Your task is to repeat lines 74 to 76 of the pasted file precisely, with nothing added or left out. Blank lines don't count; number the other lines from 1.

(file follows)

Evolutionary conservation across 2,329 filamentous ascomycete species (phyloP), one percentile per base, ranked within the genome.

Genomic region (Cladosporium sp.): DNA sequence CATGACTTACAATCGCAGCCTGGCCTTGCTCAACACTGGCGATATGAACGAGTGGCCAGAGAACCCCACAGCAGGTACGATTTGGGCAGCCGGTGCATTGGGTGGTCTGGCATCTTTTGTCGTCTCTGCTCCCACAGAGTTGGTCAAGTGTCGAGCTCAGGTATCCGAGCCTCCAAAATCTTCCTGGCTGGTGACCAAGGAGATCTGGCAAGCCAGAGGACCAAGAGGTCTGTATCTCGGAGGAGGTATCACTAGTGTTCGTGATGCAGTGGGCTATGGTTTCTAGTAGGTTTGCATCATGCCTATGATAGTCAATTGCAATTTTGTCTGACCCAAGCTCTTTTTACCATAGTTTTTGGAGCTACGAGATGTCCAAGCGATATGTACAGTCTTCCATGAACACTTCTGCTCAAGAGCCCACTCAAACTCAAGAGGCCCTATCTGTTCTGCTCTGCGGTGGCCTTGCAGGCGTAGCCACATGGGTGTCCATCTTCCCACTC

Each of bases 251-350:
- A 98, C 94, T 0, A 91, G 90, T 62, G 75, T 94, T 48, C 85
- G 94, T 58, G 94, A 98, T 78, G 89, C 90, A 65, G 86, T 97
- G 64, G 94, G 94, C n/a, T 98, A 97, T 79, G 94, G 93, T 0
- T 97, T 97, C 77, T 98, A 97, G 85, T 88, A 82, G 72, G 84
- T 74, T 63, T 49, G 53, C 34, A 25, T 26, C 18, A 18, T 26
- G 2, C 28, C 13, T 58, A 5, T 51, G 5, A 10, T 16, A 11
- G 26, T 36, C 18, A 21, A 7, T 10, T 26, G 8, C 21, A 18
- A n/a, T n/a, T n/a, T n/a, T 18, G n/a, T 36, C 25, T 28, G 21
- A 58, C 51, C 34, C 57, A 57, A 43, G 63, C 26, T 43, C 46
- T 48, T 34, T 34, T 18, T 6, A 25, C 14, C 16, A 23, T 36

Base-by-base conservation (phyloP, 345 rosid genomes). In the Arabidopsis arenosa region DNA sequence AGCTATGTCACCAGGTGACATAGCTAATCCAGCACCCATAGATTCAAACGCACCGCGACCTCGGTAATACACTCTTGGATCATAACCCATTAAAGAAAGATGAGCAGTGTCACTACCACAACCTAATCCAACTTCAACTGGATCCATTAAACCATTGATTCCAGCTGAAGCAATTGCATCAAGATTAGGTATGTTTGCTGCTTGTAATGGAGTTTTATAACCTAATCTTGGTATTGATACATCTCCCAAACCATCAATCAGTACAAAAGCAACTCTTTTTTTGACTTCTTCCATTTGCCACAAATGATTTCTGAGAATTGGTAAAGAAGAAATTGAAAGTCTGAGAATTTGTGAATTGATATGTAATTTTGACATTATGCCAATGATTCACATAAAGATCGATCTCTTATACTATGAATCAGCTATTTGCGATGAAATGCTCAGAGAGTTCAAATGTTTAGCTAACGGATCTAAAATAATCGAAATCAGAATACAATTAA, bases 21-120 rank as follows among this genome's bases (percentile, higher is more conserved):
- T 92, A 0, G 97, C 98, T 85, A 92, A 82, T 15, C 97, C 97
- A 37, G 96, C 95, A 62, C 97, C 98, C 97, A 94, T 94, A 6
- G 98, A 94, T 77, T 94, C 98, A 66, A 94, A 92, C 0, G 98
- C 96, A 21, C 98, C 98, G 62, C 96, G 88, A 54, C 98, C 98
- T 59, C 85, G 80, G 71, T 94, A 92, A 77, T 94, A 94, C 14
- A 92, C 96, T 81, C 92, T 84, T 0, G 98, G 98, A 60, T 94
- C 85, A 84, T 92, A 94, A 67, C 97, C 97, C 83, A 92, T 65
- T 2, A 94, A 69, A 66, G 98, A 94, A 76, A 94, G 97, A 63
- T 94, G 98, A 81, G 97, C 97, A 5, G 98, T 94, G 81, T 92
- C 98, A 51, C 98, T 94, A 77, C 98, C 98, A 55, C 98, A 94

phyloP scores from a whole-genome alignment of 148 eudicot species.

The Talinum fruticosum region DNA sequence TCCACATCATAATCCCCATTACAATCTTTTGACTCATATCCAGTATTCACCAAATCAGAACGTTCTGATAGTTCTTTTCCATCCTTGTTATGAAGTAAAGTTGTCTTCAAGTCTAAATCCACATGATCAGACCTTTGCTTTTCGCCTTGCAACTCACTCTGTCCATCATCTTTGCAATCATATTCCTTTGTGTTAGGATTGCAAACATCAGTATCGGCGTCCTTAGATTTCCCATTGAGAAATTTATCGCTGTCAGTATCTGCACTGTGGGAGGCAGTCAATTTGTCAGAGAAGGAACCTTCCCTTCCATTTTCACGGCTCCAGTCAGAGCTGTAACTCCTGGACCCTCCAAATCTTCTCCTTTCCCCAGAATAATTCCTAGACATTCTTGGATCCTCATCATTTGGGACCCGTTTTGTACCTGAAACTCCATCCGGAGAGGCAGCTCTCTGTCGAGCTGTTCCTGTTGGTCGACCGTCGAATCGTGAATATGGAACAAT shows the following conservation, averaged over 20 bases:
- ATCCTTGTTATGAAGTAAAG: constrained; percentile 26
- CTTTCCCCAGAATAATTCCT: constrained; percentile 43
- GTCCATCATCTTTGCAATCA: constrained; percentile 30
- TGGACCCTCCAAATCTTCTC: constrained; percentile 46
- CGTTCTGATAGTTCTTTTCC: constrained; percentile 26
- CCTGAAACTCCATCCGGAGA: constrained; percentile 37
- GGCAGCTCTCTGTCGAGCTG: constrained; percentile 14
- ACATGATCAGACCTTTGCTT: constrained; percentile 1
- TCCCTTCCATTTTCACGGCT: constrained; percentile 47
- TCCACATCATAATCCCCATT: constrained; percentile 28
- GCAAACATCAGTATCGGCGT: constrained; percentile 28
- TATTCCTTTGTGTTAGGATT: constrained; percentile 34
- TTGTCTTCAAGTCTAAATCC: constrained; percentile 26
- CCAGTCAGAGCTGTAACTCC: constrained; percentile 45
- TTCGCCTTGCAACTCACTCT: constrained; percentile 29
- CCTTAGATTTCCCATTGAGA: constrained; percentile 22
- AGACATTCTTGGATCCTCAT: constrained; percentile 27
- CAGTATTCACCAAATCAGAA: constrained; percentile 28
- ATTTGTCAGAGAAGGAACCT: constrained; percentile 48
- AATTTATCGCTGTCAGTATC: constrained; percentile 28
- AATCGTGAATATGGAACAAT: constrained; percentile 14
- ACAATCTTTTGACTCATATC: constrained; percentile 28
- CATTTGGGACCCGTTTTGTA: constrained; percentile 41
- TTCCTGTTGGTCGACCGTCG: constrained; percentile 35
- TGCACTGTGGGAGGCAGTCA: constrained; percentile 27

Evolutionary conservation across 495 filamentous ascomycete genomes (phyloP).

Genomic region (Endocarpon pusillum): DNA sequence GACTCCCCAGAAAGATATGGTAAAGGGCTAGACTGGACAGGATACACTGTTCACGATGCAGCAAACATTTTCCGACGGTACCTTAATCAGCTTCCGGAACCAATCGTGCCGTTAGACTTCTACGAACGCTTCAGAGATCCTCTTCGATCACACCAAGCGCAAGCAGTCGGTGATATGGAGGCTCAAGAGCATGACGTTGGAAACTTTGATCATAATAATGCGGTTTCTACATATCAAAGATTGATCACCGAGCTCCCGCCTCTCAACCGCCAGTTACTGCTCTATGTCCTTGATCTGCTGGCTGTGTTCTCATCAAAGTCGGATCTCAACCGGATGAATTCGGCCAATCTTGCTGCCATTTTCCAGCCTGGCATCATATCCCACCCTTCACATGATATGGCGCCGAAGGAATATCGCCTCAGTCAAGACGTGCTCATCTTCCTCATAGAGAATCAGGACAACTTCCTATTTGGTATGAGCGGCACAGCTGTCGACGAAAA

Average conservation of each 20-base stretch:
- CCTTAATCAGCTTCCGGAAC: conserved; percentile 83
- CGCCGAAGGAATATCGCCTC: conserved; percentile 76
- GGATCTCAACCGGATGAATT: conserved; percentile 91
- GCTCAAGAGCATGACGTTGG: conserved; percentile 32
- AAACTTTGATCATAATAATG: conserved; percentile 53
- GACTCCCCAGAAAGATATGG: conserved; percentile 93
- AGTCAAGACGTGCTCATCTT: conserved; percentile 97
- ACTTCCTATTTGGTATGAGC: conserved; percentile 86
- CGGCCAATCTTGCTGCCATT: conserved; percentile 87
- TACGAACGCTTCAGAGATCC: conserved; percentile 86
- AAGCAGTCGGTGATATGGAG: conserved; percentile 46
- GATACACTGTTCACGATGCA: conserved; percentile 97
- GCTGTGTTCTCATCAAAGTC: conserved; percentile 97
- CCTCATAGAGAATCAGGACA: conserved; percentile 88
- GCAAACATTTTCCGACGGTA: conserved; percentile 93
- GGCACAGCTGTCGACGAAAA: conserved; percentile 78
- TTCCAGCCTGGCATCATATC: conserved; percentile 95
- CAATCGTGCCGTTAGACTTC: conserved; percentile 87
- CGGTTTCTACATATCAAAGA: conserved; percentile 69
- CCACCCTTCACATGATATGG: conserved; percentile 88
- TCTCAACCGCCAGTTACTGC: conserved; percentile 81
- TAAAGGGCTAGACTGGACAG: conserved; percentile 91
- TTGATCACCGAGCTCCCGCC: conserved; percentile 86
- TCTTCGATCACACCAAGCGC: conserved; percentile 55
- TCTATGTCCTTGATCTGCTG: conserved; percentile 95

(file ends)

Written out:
- CCACCCTTCACATGATATGG: conserved; percentile 88
- TCTCAACCGCCAGTTACTGC: conserved; percentile 81
- TAAAGGGCTAGACTGGACAG: conserved; percentile 91